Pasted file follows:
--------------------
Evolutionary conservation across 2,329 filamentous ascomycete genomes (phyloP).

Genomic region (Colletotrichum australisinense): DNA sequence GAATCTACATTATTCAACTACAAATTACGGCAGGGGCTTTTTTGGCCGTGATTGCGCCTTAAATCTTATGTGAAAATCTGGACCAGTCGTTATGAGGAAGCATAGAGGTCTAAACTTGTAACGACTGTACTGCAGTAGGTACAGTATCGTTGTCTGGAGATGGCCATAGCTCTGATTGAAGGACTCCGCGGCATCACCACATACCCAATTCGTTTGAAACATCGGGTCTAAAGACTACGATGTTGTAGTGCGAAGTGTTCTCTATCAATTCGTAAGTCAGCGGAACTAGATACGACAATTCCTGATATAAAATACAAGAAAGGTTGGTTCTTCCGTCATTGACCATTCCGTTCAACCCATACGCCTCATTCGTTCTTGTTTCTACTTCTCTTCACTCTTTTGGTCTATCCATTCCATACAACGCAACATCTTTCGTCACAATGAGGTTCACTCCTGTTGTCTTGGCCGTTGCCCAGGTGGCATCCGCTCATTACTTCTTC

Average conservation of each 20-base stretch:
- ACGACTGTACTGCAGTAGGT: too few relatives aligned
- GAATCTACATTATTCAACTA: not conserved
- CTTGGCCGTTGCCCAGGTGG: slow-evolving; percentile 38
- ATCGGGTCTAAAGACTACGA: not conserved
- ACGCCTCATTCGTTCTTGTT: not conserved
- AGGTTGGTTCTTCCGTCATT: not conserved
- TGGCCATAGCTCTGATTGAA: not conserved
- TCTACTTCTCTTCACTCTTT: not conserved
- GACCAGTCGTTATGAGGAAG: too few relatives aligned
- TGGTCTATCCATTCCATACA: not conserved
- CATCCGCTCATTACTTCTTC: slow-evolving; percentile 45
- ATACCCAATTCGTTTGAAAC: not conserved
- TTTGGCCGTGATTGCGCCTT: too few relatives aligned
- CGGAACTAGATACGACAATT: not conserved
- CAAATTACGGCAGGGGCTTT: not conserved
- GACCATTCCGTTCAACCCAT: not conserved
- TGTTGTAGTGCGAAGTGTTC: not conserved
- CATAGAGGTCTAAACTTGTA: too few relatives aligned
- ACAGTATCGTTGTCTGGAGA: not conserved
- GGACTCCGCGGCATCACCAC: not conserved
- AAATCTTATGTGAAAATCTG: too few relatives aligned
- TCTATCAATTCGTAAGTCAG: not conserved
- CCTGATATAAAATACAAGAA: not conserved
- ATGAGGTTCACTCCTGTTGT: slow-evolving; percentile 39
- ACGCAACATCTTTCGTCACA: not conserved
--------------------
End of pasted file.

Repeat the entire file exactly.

Evolutionary conservation across 2,329 filamentous ascomycete genomes (phyloP).

Genomic region (Colletotrichum australisinense): DNA sequence GAATCTACATTATTCAACTACAAATTACGGCAGGGGCTTTTTTGGCCGTGATTGCGCCTTAAATCTTATGTGAAAATCTGGACCAGTCGTTATGAGGAAGCATAGAGGTCTAAACTTGTAACGACTGTACTGCAGTAGGTACAGTATCGTTGTCTGGAGATGGCCATAGCTCTGATTGAAGGACTCCGCGGCATCACCACATACCCAATTCGTTTGAAACATCGGGTCTAAAGACTACGATGTTGTAGTGCGAAGTGTTCTCTATCAATTCGTAAGTCAGCGGAACTAGATACGACAATTCCTGATATAAAATACAAGAAAGGTTGGTTCTTCCGTCATTGACCATTCCGTTCAACCCATACGCCTCATTCGTTCTTGTTTCTACTTCTCTTCACTCTTTTGGTCTATCCATTCCATACAACGCAACATCTTTCGTCACAATGAGGTTCACTCCTGTTGTCTTGGCCGTTGCCCAGGTGGCATCCGCTCATTACTTCTTC

Average conservation of each 20-base stretch:
- ACGACTGTACTGCAGTAGGT: too few relatives aligned
- GAATCTACATTATTCAACTA: not conserved
- CTTGGCCGTTGCCCAGGTGG: slow-evolving; percentile 38
- ATCGGGTCTAAAGACTACGA: not conserved
- ACGCCTCATTCGTTCTTGTT: not conserved
- AGGTTGGTTCTTCCGTCATT: not conserved
- TGGCCATAGCTCTGATTGAA: not conserved
- TCTACTTCTCTTCACTCTTT: not conserved
- GACCAGTCGTTATGAGGAAG: too few relatives aligned
- TGGTCTATCCATTCCATACA: not conserved
- CATCCGCTCATTACTTCTTC: slow-evolving; percentile 45
- ATACCCAATTCGTTTGAAAC: not conserved
- TTTGGCCGTGATTGCGCCTT: too few relatives aligned
- CGGAACTAGATACGACAATT: not conserved
- CAAATTACGGCAGGGGCTTT: not conserved
- GACCATTCCGTTCAACCCAT: not conserved
- TGTTGTAGTGCGAAGTGTTC: not conserved
- CATAGAGGTCTAAACTTGTA: too few relatives aligned
- ACAGTATCGTTGTCTGGAGA: not conserved
- GGACTCCGCGGCATCACCAC: not conserved
- AAATCTTATGTGAAAATCTG: too few relatives aligned
- TCTATCAATTCGTAAGTCAG: not conserved
- CCTGATATAAAATACAAGAA: not conserved
- ATGAGGTTCACTCCTGTTGT: slow-evolving; percentile 39
- ACGCAACATCTTTCGTCACA: not conserved